Despite a recent GAO report detailing persistent infection control violations at nursing homes throughout the United States, many states are waiving liability for these facilities during the COVID-19 pandemic.
To date, at least 20 states have issued executive orders or enacted legislation temporarily absolving long-term care and assisted living facilities unless “gross negligence” or “willful misconduct” can be proven.
Deaths in long-term care facilities, whose residents can be most at risk from the novel coronavirus, account for at least half of COVID-19 deaths in 18 states (as of May 18), according to data from the Kaiser Family Foundation. One-third of all COVID-related deaths in the U.S. were among nursing home residents and workers, The New York Times recently reported. With almost every such facility on lockdown and families, visitors and ombudsmen barred from visiting, advocates charge that little can done to hold facilities accountable aside from the media. One example is a package by ProPublica that found that many homes put residents at unnecessary risk of preventable infections.
Although the Centers for Medicare & Medicaid Services (CMS) is focusing its inspections on infection control and prevention, staffing shortages, lack of personal protective equipment, and even outright violations are being ignored or result in mere wrist slaps, Toby Edelman, a senior policy attorney with the Center for Medicare Advocacy (CMA), said in a telephone interview.
“There’s no consequences, no enforcement,” Edelman said. “So facilities can take the risk that it won’t even be identified because they’re going in quickly and they’re doing a sample. And even if they cite it, most of the time, they’re going to call it no harm, and there will be no penalty. It’s ridiculous.”
A recent CMA report concluded: “Granting broad immunity to nursing facilities under these circumstances increases the enormous risks that residents are already facing. Further, granting such immunity also fulfills the nursing home industry’s longstanding efforts to avoid accountability by preventing litigation.”
The report provides a state-by-state breakout of executive orders and legislation temporarily exempting facilities from liability. Gross negligence or willful misconduct can be difficult to prove under normal circumstances, let alone when outside observers are not allowed inside, Edelman said.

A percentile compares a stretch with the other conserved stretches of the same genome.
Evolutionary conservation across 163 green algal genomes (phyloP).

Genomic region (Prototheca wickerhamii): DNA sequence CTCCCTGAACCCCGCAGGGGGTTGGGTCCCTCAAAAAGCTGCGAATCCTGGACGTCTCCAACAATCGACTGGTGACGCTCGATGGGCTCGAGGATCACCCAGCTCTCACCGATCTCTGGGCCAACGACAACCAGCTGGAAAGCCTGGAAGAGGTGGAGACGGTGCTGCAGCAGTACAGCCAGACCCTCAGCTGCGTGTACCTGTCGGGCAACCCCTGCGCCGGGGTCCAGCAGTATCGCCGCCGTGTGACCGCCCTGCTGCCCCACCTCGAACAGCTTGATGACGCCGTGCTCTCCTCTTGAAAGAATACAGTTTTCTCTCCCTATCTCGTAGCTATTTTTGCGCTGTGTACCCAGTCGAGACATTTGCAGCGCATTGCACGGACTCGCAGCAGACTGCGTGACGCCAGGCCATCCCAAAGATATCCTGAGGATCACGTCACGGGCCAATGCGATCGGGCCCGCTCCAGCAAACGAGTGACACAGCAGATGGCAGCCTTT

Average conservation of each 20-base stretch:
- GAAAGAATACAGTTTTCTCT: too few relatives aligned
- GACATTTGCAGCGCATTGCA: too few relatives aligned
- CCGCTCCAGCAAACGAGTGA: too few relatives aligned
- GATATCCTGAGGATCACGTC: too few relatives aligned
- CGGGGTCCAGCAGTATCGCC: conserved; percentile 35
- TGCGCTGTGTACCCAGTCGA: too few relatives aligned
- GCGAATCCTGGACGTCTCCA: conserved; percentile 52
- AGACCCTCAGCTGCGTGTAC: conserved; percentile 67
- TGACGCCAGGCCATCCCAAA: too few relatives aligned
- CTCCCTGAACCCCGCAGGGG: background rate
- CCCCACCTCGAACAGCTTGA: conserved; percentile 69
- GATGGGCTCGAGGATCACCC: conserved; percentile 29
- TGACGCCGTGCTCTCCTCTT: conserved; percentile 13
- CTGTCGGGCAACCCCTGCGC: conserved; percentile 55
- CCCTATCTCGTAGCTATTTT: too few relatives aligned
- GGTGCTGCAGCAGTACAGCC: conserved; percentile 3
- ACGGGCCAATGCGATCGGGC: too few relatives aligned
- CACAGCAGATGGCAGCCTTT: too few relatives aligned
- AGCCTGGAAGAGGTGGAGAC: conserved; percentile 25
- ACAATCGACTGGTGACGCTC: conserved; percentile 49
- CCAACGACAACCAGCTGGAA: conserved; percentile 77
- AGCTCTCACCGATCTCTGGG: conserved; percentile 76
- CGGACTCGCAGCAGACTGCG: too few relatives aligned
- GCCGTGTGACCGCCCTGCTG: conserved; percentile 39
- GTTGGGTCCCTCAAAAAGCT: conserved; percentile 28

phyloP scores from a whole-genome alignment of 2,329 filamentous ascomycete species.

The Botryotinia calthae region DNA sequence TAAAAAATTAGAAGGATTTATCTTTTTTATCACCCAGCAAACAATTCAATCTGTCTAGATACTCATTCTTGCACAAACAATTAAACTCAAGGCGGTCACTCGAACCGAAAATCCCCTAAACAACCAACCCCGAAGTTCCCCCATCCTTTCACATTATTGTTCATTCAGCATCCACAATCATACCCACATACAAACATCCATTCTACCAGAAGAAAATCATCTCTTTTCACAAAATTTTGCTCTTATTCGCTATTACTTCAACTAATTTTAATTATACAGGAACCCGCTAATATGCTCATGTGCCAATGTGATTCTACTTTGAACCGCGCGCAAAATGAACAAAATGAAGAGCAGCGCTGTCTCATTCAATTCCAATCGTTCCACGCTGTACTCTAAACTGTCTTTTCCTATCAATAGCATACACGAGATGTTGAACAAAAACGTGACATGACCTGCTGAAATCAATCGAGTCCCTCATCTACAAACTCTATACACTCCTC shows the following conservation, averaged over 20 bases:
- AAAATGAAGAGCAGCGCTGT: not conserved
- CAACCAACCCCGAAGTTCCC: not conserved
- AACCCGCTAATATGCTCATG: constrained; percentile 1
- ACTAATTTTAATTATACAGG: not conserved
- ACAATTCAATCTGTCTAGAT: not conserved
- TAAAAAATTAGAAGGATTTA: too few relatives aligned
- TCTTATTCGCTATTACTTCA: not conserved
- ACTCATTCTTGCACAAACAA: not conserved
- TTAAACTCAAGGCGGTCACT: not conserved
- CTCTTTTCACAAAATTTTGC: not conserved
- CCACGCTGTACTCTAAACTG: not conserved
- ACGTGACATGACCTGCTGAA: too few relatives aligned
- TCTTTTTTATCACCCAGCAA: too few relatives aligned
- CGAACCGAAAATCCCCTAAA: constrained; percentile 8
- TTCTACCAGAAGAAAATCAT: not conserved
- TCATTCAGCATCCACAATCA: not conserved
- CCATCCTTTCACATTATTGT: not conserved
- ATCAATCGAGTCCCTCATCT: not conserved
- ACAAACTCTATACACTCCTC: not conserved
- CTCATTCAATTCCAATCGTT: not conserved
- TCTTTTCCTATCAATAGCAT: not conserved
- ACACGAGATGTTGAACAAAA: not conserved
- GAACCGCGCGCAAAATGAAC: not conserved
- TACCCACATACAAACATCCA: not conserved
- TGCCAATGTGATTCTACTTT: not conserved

“For the bad actors, the management, the owners, the real estate investment trusts that own the property and don’t care about what’s happening, this is like heaven on earth,” she said. “No rules, no oversight, and more money and immunity. Really, how is that possible? How are we saying that’s acceptable? It’s just terrifying.”
Liability waivers further complicate investigations by state and local authorities into multiple deaths at nursing homes, such as those in Kirkland, Wash. and northern New Jersey. Many of these facilities have a history of problems, as Jordan Rau and Anna Almendrala reported for Kaiser Health News.
Geriatrician Michael Wasserman, M.D., agrees that assisted living facilities, nursing homes and other congregate living facilities should have expanded liability protection during this time. In addition, health care professionals in these facilities deserve protection beyond that already afforded to physicians and hospitals against negligence claims arising from the COVID-19 pandemic. That this does not mean that such institutions and professionals should have blanket protection from neglect or willful misconduct that results in patient harm or death, he added.
Wasserman, who also is president of the California Association of Long Term Care Medicine (CALTCM), expressed that opinion in a May 5 letter to Gov. Gavin Newsom. The association represents the state’s skilled nursing facility medical directors, physicians, nurse practitioners, physician assistants, and other health care professionals providing care in nursing homes, assisted living communities, and other post-acute and long-term care settings.
“To be clear, we do not seek an order granting immunity for willful misconduct,” Wasserman wrote. “We merely request that ordinary negligence causes of action arising out of the circumstances, including unavoidable shortages of equipment and staff, created by COVID-19 in our care settings, be excluded from litigation.”
Federal exemptions and violations
Facilities may also be exempt from some federal liability under the Public Readiness and Emergency Preparedness Act, (PREP), which is retroactive to February 4, 2020. Nursing home associations have requested HHS Secretary Alex Azar to provide “the fullest extent of legal immunity available under the law in connection with their efforts in responding to COVID-19, including the immunity provided under the PREP Act.” However, there is no immunity against federal enforcement actions, whether civil, criminal, or administrative, according to the HHS General Counsel.